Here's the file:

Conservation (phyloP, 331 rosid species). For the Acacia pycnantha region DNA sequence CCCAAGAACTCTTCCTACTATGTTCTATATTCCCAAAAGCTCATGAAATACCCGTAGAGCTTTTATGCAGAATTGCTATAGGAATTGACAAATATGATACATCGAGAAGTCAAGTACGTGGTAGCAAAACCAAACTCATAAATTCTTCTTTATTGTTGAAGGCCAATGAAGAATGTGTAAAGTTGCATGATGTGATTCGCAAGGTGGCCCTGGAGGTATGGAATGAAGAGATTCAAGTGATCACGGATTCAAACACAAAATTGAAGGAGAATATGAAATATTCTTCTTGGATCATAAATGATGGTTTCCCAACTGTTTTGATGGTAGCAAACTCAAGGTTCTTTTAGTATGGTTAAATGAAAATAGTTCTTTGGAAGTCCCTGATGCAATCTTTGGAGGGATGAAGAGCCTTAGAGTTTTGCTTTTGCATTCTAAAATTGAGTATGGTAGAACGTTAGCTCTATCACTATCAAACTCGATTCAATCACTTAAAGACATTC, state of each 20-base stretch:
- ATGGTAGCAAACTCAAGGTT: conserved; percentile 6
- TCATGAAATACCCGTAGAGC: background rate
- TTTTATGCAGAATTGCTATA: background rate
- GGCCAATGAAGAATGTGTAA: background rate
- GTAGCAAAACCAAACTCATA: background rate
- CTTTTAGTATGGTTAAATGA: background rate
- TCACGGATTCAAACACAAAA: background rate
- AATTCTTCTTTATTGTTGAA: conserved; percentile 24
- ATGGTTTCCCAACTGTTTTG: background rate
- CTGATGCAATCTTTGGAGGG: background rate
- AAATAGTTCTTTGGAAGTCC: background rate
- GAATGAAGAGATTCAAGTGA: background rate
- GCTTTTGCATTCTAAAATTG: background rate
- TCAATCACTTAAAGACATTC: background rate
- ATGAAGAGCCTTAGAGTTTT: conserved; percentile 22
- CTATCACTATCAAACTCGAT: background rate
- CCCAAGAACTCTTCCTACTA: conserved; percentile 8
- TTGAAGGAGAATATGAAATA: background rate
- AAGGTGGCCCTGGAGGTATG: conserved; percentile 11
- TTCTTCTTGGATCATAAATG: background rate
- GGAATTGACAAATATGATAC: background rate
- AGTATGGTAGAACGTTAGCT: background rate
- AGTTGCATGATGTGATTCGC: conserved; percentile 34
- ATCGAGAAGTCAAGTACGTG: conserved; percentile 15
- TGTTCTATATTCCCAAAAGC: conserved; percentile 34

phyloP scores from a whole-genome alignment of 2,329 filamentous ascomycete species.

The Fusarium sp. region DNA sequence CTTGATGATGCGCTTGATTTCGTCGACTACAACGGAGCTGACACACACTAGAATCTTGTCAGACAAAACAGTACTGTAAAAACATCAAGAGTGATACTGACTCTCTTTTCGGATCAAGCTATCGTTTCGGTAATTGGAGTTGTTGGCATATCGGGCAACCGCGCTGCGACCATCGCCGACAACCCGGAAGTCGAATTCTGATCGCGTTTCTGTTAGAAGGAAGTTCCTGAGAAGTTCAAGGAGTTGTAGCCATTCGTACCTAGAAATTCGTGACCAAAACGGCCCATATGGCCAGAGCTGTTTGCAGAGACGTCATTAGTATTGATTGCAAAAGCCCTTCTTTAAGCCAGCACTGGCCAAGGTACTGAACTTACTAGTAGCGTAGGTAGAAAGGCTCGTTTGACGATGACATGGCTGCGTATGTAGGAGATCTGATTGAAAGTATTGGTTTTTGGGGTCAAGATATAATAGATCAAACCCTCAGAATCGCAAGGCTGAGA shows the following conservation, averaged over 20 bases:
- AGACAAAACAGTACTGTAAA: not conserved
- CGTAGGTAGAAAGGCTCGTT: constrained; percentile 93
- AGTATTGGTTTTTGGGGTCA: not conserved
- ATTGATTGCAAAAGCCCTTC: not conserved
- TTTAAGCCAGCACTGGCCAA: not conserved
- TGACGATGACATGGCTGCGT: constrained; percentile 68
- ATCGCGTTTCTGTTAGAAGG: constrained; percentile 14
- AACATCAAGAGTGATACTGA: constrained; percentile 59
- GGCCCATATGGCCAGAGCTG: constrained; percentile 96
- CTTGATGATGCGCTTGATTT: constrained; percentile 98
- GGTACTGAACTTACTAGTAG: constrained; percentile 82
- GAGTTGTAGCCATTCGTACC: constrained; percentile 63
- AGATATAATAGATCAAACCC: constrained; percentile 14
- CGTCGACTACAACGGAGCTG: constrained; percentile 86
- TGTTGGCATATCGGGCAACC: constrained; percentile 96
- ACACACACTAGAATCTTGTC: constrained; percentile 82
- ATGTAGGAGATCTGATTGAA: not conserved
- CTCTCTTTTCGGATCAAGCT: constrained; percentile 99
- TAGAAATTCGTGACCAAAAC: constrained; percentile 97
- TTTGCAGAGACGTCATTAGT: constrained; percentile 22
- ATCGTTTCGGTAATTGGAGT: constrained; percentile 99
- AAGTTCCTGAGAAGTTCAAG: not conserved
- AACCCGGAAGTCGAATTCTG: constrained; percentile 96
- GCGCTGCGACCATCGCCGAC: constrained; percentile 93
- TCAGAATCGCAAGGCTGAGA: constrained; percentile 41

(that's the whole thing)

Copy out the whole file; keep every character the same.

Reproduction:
Conservation (phyloP, 331 rosid species). For the Acacia pycnantha region DNA sequence CCCAAGAACTCTTCCTACTATGTTCTATATTCCCAAAAGCTCATGAAATACCCGTAGAGCTTTTATGCAGAATTGCTATAGGAATTGACAAATATGATACATCGAGAAGTCAAGTACGTGGTAGCAAAACCAAACTCATAAATTCTTCTTTATTGTTGAAGGCCAATGAAGAATGTGTAAAGTTGCATGATGTGATTCGCAAGGTGGCCCTGGAGGTATGGAATGAAGAGATTCAAGTGATCACGGATTCAAACACAAAATTGAAGGAGAATATGAAATATTCTTCTTGGATCATAAATGATGGTTTCCCAACTGTTTTGATGGTAGCAAACTCAAGGTTCTTTTAGTATGGTTAAATGAAAATAGTTCTTTGGAAGTCCCTGATGCAATCTTTGGAGGGATGAAGAGCCTTAGAGTTTTGCTTTTGCATTCTAAAATTGAGTATGGTAGAACGTTAGCTCTATCACTATCAAACTCGATTCAATCACTTAAAGACATTC, state of each 20-base stretch:
- ATGGTAGCAAACTCAAGGTT: conserved; percentile 6
- TCATGAAATACCCGTAGAGC: background rate
- TTTTATGCAGAATTGCTATA: background rate
- GGCCAATGAAGAATGTGTAA: background rate
- GTAGCAAAACCAAACTCATA: background rate
- CTTTTAGTATGGTTAAATGA: background rate
- TCACGGATTCAAACACAAAA: background rate
- AATTCTTCTTTATTGTTGAA: conserved; percentile 24
- ATGGTTTCCCAACTGTTTTG: background rate
- CTGATGCAATCTTTGGAGGG: background rate
- AAATAGTTCTTTGGAAGTCC: background rate
- GAATGAAGAGATTCAAGTGA: background rate
- GCTTTTGCATTCTAAAATTG: background rate
- TCAATCACTTAAAGACATTC: background rate
- ATGAAGAGCCTTAGAGTTTT: conserved; percentile 22
- CTATCACTATCAAACTCGAT: background rate
- CCCAAGAACTCTTCCTACTA: conserved; percentile 8
- TTGAAGGAGAATATGAAATA: background rate
- AAGGTGGCCCTGGAGGTATG: conserved; percentile 11
- TTCTTCTTGGATCATAAATG: background rate
- GGAATTGACAAATATGATAC: background rate
- AGTATGGTAGAACGTTAGCT: background rate
- AGTTGCATGATGTGATTCGC: conserved; percentile 34
- ATCGAGAAGTCAAGTACGTG: conserved; percentile 15
- TGTTCTATATTCCCAAAAGC: conserved; percentile 34

phyloP scores from a whole-genome alignment of 2,329 filamentous ascomycete species.

The Fusarium sp. region DNA sequence CTTGATGATGCGCTTGATTTCGTCGACTACAACGGAGCTGACACACACTAGAATCTTGTCAGACAAAACAGTACTGTAAAAACATCAAGAGTGATACTGACTCTCTTTTCGGATCAAGCTATCGTTTCGGTAATTGGAGTTGTTGGCATATCGGGCAACCGCGCTGCGACCATCGCCGACAACCCGGAAGTCGAATTCTGATCGCGTTTCTGTTAGAAGGAAGTTCCTGAGAAGTTCAAGGAGTTGTAGCCATTCGTACCTAGAAATTCGTGACCAAAACGGCCCATATGGCCAGAGCTGTTTGCAGAGACGTCATTAGTATTGATTGCAAAAGCCCTTCTTTAAGCCAGCACTGGCCAAGGTACTGAACTTACTAGTAGCGTAGGTAGAAAGGCTCGTTTGACGATGACATGGCTGCGTATGTAGGAGATCTGATTGAAAGTATTGGTTTTTGGGGTCAAGATATAATAGATCAAACCCTCAGAATCGCAAGGCTGAGA shows the following conservation, averaged over 20 bases:
- AGACAAAACAGTACTGTAAA: not conserved
- CGTAGGTAGAAAGGCTCGTT: constrained; percentile 93
- AGTATTGGTTTTTGGGGTCA: not conserved
- ATTGATTGCAAAAGCCCTTC: not conserved
- TTTAAGCCAGCACTGGCCAA: not conserved
- TGACGATGACATGGCTGCGT: constrained; percentile 68
- ATCGCGTTTCTGTTAGAAGG: constrained; percentile 14
- AACATCAAGAGTGATACTGA: constrained; percentile 59
- GGCCCATATGGCCAGAGCTG: constrained; percentile 96
- CTTGATGATGCGCTTGATTT: constrained; percentile 98
- GGTACTGAACTTACTAGTAG: constrained; percentile 82
- GAGTTGTAGCCATTCGTACC: constrained; percentile 63
- AGATATAATAGATCAAACCC: constrained; percentile 14
- CGTCGACTACAACGGAGCTG: constrained; percentile 86
- TGTTGGCATATCGGGCAACC: constrained; percentile 96
- ACACACACTAGAATCTTGTC: constrained; percentile 82
- ATGTAGGAGATCTGATTGAA: not conserved
- CTCTCTTTTCGGATCAAGCT: constrained; percentile 99
- TAGAAATTCGTGACCAAAAC: constrained; percentile 97
- TTTGCAGAGACGTCATTAGT: constrained; percentile 22
- ATCGTTTCGGTAATTGGAGT: constrained; percentile 99
- AAGTTCCTGAGAAGTTCAAG: not conserved
- AACCCGGAAGTCGAATTCTG: constrained; percentile 96
- GCGCTGCGACCATCGCCGAC: constrained; percentile 93
- TCAGAATCGCAAGGCTGAGA: constrained; percentile 41